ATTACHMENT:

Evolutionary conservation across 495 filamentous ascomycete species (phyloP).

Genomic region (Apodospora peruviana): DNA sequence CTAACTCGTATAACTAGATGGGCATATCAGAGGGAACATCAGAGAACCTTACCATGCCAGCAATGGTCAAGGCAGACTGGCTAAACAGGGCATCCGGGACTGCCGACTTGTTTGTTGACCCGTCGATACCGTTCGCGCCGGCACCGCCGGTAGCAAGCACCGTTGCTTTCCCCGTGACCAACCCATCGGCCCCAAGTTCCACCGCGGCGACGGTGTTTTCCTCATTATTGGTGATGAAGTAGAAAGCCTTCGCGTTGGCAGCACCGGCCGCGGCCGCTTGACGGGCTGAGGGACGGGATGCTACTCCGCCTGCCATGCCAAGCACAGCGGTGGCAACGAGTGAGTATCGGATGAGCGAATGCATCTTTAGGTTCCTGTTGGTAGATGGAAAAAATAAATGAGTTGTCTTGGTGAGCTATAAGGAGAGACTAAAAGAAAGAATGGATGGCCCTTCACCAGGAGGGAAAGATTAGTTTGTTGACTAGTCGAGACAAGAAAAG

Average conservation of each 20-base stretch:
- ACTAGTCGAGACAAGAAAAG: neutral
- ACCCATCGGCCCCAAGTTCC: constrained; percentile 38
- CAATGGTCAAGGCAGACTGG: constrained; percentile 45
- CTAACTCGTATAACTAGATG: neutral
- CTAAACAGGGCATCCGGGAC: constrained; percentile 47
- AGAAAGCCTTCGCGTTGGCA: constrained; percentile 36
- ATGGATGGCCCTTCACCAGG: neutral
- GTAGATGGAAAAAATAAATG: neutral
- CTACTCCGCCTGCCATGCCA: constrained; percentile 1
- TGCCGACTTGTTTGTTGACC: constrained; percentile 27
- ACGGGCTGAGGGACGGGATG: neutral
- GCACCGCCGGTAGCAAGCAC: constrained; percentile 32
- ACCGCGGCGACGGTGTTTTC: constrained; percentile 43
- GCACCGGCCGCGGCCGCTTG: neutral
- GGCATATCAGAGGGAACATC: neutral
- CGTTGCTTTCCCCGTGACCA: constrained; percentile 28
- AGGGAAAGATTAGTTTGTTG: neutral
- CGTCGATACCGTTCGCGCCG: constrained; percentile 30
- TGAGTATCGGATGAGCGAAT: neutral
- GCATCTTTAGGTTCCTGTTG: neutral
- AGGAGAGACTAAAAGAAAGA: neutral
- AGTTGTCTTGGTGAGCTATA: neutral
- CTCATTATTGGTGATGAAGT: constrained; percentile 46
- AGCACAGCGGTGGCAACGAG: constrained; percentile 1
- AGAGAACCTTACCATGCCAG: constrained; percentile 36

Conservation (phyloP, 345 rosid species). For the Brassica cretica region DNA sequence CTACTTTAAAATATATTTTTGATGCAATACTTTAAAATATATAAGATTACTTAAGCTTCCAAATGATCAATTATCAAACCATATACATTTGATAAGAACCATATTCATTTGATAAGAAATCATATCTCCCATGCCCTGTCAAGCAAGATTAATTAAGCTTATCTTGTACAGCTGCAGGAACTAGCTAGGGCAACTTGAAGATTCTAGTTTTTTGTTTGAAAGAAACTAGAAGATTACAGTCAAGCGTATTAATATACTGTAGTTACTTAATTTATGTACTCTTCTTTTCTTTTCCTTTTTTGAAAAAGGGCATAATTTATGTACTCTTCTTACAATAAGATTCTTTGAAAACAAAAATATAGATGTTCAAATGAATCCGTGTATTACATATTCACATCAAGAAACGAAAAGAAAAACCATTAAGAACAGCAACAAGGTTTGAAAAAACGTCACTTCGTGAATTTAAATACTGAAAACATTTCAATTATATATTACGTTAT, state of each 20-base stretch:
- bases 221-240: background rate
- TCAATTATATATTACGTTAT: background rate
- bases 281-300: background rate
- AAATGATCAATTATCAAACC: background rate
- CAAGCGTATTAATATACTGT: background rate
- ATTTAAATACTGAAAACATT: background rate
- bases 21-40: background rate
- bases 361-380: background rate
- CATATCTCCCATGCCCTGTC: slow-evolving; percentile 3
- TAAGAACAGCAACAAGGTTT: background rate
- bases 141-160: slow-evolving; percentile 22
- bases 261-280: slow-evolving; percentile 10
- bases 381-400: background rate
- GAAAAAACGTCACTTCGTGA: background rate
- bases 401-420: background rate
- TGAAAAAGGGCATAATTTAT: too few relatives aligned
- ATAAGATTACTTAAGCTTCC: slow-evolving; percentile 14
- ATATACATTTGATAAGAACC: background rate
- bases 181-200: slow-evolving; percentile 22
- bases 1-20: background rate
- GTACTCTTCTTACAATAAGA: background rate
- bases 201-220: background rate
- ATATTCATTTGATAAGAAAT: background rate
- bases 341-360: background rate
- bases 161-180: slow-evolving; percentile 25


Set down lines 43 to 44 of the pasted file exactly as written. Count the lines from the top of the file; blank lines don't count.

- GAAAAAACGTCACTTCGTGA: background rate
- bases 401-420: background rate